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RE: st: Analyzing a subpopulation in Stata 10.1


From   "Karadogan, Figen" <fo145502@ohio.edu>
To   "statalist@hsphsun2.harvard.edu" <statalist@hsphsun2.harvard.edu>
Subject   RE: st: Analyzing a subpopulation in Stata 10.1
Date   Tue, 30 Jun 2009 15:49:41 +0000

Michael and Jeff,
Thank you so much for all your help regarding my question.  Your comments and responses were really helpful.

Figen Karadogan

________________________________________
From: owner-statalist@hsphsun2.harvard.edu [owner-statalist@hsphsun2.harvard.edu] on behalf of Jeff Pitblado, StataCorp LP [jpitblado@stata.com]
Sent: Monday, June 29, 2009 10:51 PM
To: statalist@hsphsun2.harvard.edu
Subject: Re: st: Analyzing a subpopulation in Stata 10.1

"Michael I. Lichter" <mlichter@buffalo.edu> had some follow-up comments and
questions about poststratification adjustments, missing values, and
subpopulation estimation:

> Thank you so much for your detailed response. It was very helpful in
> demonstrating the mechanics of Stata's poststratification adjustment to
> weights. I now understand how they work, but I'm not sure what they do
> makes sense for subpopulations.

> I can look at Table T4 to get estimated #s of women who have given
> birth, who have not given birth, and who we don't know about, all adding
> up to the subpouplation size. I can create a new weight (with some
> work), still based on the poststrata, that produces estimated counts of
> the women who have given birth and those who have not, which also add up
> to the subpopulation size.

> The counts in Table T3, however, don't add up to the subpopulation size
> and don't have a straightforward interpretation. Since they total to
> 2251, the table implies that 2374-2251 = 123 women have unknown status.
> It's unclear why that's a better number than the 260 estimated in T4. To
> me, the numbers in T3 have no substantive meaning ... and by extension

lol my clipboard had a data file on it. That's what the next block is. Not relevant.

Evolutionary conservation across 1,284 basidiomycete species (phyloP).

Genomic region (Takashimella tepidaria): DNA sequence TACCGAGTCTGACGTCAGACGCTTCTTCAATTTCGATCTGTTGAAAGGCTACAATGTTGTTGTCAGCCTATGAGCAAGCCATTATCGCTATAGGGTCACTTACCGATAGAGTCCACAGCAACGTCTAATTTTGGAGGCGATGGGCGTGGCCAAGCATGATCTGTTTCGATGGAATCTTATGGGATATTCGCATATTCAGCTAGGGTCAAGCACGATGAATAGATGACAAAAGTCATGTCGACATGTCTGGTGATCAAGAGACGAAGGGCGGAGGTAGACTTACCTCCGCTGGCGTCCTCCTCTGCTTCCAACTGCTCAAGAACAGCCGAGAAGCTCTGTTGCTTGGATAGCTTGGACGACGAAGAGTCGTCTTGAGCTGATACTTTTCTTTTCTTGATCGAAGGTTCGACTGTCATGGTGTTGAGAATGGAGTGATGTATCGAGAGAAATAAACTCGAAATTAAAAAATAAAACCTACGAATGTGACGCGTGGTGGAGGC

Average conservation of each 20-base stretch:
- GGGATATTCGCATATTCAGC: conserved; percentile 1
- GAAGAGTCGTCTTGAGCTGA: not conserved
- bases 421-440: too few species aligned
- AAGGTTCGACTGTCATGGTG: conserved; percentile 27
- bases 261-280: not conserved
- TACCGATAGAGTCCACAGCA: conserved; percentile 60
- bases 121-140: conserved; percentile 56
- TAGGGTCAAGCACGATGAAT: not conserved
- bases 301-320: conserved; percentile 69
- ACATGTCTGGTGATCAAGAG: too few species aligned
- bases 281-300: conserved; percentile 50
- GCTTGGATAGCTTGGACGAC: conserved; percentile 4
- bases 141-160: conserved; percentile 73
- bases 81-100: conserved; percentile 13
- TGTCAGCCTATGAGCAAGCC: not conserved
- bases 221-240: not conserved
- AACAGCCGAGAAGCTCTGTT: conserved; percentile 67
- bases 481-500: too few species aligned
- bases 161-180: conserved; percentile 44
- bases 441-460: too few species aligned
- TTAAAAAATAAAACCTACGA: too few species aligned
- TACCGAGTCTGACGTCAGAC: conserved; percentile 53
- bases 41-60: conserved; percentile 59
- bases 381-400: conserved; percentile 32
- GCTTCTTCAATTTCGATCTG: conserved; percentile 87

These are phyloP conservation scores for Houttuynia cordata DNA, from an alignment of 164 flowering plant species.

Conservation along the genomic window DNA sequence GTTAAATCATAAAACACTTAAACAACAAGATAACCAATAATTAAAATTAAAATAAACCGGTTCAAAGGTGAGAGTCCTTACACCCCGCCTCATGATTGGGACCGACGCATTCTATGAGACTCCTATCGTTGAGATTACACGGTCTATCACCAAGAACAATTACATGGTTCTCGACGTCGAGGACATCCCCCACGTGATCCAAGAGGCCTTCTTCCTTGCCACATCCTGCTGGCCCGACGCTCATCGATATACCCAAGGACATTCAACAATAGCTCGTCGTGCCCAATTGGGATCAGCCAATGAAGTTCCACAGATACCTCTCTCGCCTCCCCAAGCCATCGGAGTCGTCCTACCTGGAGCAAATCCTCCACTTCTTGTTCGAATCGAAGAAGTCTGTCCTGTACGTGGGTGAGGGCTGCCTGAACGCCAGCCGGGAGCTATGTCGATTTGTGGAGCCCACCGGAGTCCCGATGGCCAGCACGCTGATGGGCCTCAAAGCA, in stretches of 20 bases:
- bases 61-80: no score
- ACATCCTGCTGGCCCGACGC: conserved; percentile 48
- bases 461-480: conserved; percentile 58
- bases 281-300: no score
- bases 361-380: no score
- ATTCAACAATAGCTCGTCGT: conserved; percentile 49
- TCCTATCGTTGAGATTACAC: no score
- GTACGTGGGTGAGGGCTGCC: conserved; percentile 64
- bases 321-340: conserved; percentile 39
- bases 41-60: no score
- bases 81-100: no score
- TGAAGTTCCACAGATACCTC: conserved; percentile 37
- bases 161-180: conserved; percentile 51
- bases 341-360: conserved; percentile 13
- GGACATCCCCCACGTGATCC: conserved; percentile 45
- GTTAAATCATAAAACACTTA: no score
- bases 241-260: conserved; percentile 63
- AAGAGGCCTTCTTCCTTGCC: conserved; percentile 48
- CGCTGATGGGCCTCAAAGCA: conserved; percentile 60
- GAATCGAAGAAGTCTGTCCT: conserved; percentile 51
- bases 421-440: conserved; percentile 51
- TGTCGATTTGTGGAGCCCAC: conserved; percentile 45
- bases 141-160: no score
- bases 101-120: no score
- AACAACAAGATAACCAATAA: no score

> proportions, regressions, etc., will be weighted in a manner that has no
> obvious interpretation.

> It seems to me that the right thing to do is either drop the missing
> data, like we do in T4 or ordinarily would if we were not using
> poststratification, or to produce estimates that sum to subpopulation
> totals through reweighting at the subpopulation level. Can you tell me
> why I'm wrong? Thanks.

The thing to keep in mind here is that the poststratification adjustment must
be applied to the entire estimation sample.

It is not possible to reweight at the subpopulation level unless there is
poststratification information at that level; i.e. if we had the postratum
population sizes for the four cells defined by sex and native status.

In table T3, -svy: tabulate- applies the weight adjustment to the 184
observations in the estimation sample.  The only way to prevent that is to fix
the adjusted weights ahead of time (see -help svygen-), but that isn't always
a good solution.  The poststratified sampling weights are designed to reduce
bias in the point estimates; however, with the postratum ID's -svy linearized-
can produce more efficient variance estimates than without.

Ultimately, it is the researcher/data-analyst that has the responsibility and
power to choose which analysis is most appropriate for themselves.

I can imagine real survey data where there are any number of different
poststratification adjustments one could apply for a given analysis.  Some
will make much more substantive sense than others.

Suppose we had a variable called -ns_postid- that simultaneously identified
the native status and sex of each individual in the dataset, and another
variable called -ns_postw- that contained the population size for the
corresponding group.  I think it is clear that this poststratification
information could be applied more broadly than the one in Michael's simulate
dataset.

--Jeff
jpitblado@stata.com

PS.  There is an undocumented -svygen- command that will generate
poststratification adjusted samling weights; see -help svygen-.

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